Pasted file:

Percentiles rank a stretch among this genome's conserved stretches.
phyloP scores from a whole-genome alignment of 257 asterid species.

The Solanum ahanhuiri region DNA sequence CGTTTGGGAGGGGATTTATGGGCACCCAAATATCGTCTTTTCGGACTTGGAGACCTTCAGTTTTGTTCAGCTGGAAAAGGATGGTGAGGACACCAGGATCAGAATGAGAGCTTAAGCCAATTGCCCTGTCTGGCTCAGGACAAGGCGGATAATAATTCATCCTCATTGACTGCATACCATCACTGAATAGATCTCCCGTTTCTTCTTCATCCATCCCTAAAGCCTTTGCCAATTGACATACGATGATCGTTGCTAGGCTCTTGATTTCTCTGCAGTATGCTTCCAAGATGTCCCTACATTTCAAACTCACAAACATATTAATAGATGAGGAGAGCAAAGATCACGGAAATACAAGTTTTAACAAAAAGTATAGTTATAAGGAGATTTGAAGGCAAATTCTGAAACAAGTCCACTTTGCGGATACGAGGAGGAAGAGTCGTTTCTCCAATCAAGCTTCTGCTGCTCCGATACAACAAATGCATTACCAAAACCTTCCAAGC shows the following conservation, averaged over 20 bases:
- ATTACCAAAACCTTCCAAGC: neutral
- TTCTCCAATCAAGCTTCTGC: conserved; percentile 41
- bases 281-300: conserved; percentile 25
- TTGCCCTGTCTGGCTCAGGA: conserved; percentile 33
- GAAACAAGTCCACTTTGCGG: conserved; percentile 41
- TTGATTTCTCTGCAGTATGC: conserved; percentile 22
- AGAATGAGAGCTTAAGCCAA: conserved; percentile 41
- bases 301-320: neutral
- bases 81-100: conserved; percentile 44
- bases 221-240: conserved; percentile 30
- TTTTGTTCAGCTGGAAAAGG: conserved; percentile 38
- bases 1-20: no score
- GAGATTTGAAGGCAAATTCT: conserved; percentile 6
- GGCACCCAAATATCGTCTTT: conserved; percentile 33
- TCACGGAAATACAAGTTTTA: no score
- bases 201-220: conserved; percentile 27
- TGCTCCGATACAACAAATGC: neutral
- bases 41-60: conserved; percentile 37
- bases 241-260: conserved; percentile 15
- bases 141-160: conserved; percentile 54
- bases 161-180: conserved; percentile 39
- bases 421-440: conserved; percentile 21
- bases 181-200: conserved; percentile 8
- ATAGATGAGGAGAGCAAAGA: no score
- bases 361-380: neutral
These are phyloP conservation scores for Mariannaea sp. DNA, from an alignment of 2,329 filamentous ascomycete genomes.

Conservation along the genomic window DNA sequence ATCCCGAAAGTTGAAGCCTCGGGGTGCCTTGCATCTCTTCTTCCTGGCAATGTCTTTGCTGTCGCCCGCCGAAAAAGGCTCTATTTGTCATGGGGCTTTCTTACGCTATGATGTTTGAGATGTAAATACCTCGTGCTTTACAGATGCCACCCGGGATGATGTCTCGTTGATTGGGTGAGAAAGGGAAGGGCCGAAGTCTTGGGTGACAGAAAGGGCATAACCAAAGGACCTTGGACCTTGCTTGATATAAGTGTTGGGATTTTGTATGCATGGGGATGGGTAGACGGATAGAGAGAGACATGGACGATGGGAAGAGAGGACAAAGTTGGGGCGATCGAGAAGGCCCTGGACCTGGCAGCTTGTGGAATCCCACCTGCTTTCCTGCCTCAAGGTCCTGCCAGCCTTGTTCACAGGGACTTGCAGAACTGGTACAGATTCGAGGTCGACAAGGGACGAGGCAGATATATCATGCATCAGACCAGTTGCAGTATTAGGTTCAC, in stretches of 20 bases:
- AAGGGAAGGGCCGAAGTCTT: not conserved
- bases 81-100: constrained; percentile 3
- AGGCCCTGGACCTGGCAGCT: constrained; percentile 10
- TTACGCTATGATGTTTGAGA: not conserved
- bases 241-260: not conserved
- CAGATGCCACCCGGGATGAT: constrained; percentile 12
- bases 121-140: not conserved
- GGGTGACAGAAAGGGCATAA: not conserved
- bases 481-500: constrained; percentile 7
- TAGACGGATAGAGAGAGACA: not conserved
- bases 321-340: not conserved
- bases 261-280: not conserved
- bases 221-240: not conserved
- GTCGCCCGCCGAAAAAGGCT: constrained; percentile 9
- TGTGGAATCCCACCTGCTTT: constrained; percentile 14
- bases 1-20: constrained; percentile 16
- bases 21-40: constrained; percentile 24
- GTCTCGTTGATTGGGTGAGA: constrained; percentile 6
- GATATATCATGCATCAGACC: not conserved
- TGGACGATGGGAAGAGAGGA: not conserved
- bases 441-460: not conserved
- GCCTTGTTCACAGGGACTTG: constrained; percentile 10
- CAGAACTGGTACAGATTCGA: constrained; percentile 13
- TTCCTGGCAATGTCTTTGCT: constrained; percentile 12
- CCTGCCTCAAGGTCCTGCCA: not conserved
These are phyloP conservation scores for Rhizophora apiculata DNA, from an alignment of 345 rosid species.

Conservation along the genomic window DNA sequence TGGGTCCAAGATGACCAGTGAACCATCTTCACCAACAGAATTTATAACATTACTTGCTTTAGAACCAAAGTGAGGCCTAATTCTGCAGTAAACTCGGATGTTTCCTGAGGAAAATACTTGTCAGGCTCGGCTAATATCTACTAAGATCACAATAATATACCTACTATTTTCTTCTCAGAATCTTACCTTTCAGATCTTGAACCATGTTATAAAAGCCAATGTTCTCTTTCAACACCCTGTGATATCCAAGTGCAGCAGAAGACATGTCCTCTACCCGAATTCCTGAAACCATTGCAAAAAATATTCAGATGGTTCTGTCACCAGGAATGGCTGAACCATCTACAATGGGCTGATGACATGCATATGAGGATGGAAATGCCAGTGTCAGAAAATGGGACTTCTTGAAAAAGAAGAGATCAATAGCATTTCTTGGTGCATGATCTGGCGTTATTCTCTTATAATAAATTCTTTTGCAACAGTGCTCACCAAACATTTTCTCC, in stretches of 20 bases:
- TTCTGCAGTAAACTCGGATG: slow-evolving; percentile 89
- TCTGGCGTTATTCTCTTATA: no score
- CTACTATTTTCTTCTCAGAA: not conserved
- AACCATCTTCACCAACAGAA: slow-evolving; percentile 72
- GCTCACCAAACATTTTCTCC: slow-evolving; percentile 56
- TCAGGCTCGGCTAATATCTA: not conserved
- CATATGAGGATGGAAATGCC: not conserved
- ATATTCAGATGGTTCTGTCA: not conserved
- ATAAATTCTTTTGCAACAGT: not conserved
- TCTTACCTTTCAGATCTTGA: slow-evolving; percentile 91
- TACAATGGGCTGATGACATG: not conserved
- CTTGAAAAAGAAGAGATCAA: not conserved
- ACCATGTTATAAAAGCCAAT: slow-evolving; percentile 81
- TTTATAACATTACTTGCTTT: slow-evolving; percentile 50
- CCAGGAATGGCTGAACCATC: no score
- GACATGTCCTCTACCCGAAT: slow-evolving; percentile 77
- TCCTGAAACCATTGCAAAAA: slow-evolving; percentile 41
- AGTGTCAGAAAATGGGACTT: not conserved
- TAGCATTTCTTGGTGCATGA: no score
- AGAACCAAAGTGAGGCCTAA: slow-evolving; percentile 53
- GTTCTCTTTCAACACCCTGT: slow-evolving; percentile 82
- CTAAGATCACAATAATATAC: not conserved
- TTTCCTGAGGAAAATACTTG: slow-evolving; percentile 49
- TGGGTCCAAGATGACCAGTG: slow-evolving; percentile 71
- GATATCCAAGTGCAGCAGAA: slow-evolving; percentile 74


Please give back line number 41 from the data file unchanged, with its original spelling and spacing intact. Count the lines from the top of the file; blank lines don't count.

- bases 321-340: not conserved